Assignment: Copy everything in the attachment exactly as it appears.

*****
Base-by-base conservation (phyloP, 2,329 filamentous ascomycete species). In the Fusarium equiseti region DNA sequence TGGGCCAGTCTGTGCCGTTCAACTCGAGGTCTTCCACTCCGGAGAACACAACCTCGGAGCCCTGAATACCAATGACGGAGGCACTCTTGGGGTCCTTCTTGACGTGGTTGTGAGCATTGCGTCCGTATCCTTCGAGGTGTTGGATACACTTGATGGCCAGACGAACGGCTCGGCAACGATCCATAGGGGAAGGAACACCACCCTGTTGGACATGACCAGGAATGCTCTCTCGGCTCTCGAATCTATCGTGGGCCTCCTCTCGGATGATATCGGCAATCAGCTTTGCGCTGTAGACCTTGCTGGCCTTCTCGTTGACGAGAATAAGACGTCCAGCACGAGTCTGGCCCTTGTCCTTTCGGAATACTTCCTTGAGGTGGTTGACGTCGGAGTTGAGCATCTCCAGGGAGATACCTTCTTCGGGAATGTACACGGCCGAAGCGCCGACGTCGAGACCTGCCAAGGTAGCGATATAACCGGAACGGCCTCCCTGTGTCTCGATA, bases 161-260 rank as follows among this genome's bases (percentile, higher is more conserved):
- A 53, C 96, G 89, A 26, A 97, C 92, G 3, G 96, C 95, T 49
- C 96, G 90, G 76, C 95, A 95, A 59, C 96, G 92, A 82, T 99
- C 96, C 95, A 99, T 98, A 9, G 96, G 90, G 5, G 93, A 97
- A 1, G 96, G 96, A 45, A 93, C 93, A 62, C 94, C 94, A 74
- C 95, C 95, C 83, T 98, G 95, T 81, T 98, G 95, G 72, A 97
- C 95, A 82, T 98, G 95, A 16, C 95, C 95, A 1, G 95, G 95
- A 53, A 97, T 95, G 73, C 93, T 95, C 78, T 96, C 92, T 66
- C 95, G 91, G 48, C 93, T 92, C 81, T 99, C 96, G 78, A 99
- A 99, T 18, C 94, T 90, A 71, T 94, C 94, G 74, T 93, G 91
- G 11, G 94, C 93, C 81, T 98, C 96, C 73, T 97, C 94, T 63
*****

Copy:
Base-by-base conservation (phyloP, 2,329 filamentous ascomycete species). In the Fusarium equiseti region DNA sequence TGGGCCAGTCTGTGCCGTTCAACTCGAGGTCTTCCACTCCGGAGAACACAACCTCGGAGCCCTGAATACCAATGACGGAGGCACTCTTGGGGTCCTTCTTGACGTGGTTGTGAGCATTGCGTCCGTATCCTTCGAGGTGTTGGATACACTTGATGGCCAGACGAACGGCTCGGCAACGATCCATAGGGGAAGGAACACCACCCTGTTGGACATGACCAGGAATGCTCTCTCGGCTCTCGAATCTATCGTGGGCCTCCTCTCGGATGATATCGGCAATCAGCTTTGCGCTGTAGACCTTGCTGGCCTTCTCGTTGACGAGAATAAGACGTCCAGCACGAGTCTGGCCCTTGTCCTTTCGGAATACTTCCTTGAGGTGGTTGACGTCGGAGTTGAGCATCTCCAGGGAGATACCTTCTTCGGGAATGTACACGGCCGAAGCGCCGACGTCGAGACCTGCCAAGGTAGCGATATAACCGGAACGGCCTCCCTGTGTCTCGATA, bases 161-260 rank as follows among this genome's bases (percentile, higher is more conserved):
- A 53, C 96, G 89, A 26, A 97, C 92, G 3, G 96, C 95, T 49
- C 96, G 90, G 76, C 95, A 95, A 59, C 96, G 92, A 82, T 99
- C 96, C 95, A 99, T 98, A 9, G 96, G 90, G 5, G 93, A 97
- A 1, G 96, G 96, A 45, A 93, C 93, A 62, C 94, C 94, A 74
- C 95, C 95, C 83, T 98, G 95, T 81, T 98, G 95, G 72, A 97
- C 95, A 82, T 98, G 95, A 16, C 95, C 95, A 1, G 95, G 95
- A 53, A 97, T 95, G 73, C 93, T 95, C 78, T 96, C 92, T 66
- C 95, G 91, G 48, C 93, T 92, C 81, T 99, C 96, G 78, A 99
- A 99, T 18, C 94, T 90, A 71, T 94, C 94, G 74, T 93, G 91
- G 11, G 94, C 93, C 81, T 98, C 96, C 73, T 97, C 94, T 63